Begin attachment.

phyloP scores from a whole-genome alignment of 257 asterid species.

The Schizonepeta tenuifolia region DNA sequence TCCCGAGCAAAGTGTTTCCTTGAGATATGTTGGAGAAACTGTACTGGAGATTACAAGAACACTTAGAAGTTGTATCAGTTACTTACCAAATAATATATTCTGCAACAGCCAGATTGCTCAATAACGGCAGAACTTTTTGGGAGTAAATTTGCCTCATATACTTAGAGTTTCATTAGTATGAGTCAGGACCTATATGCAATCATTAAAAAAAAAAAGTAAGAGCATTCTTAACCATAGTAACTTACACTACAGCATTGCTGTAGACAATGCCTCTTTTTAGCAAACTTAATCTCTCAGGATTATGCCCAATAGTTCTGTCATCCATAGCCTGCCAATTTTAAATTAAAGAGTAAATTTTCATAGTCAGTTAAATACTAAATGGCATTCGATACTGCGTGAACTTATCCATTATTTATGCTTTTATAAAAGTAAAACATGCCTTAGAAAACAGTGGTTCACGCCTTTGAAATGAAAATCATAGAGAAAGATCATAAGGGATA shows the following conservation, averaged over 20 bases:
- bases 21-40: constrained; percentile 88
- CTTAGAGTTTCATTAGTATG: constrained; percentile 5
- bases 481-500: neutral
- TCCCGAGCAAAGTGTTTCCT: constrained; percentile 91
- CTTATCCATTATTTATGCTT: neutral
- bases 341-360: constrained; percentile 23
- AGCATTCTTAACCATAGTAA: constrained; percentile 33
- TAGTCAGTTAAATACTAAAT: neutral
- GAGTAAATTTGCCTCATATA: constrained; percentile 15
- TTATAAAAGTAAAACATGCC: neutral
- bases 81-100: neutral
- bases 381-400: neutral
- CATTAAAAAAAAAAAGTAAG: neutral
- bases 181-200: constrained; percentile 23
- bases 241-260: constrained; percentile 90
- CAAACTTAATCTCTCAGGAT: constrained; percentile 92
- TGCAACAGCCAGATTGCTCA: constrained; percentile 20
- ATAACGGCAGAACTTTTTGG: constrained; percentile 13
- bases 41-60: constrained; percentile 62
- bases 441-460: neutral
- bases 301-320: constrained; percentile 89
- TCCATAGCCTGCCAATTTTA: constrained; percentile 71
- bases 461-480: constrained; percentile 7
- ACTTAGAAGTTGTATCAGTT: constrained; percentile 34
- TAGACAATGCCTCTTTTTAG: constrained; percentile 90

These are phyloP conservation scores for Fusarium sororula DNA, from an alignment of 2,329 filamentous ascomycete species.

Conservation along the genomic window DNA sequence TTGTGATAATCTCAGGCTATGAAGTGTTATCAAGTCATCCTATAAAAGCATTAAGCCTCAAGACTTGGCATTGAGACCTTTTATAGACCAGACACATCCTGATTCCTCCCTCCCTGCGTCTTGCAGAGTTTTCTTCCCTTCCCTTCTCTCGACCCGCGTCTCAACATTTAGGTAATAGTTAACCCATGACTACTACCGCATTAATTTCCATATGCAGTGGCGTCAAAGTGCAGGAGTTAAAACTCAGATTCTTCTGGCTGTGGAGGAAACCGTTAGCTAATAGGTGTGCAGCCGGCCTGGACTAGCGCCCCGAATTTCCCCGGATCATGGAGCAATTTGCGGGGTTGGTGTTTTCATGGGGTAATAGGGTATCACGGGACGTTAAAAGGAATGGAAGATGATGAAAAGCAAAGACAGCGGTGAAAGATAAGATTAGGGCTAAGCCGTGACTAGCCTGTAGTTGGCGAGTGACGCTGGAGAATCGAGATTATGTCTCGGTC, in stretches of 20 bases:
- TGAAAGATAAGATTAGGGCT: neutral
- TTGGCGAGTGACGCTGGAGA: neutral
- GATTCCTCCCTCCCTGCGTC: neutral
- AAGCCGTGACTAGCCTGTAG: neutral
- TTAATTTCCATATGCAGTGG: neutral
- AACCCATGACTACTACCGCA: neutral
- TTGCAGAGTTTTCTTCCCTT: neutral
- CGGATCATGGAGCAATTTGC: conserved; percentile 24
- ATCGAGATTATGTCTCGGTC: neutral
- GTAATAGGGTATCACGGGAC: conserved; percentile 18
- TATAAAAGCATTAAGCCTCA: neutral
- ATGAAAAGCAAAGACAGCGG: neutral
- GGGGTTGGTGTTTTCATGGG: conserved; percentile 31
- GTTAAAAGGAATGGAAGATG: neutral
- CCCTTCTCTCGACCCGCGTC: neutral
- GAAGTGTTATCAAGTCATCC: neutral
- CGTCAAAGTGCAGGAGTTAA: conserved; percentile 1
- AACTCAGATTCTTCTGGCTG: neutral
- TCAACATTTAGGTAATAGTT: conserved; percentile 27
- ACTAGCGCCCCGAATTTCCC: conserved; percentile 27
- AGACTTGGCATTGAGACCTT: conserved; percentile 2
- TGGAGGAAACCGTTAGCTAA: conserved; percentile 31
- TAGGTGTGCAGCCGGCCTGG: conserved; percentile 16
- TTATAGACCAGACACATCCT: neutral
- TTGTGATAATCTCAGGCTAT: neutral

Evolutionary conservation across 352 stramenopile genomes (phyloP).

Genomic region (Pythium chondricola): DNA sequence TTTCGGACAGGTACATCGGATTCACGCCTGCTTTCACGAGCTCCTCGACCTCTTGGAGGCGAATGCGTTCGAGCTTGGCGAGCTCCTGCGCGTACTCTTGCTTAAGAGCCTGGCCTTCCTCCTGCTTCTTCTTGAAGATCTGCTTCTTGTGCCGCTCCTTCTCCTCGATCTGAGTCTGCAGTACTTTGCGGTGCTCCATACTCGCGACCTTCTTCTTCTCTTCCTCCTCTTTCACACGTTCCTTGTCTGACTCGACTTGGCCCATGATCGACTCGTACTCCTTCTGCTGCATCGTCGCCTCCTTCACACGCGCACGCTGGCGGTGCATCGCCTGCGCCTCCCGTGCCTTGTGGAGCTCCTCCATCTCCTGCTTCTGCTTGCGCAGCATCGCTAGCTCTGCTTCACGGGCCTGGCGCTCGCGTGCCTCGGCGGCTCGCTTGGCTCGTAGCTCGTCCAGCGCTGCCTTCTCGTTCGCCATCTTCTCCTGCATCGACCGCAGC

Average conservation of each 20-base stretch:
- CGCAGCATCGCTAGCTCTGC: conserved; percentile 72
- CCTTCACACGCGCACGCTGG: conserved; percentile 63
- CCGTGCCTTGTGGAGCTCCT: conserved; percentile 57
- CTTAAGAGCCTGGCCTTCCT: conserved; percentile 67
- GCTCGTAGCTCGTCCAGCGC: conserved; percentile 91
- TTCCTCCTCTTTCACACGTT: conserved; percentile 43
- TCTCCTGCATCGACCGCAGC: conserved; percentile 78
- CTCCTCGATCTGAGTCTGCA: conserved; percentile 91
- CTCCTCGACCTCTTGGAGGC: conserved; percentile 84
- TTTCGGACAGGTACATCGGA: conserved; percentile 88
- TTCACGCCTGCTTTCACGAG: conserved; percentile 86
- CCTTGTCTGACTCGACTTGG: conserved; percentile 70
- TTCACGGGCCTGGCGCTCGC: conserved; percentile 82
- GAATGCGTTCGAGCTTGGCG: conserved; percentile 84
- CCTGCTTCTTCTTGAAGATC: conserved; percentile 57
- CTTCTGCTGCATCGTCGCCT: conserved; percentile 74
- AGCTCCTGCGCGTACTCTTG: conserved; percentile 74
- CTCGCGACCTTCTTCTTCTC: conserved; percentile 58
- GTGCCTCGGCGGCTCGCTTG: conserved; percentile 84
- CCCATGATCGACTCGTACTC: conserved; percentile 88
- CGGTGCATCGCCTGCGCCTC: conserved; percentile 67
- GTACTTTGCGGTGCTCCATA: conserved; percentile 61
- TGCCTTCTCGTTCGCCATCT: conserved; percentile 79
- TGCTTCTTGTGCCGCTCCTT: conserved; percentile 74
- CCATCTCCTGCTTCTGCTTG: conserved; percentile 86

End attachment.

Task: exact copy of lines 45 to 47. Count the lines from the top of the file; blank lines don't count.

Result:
- GAAGTGTTATCAAGTCATCC: neutral
- CGTCAAAGTGCAGGAGTTAA: conserved; percentile 1
- AACTCAGATTCTTCTGGCTG: neutral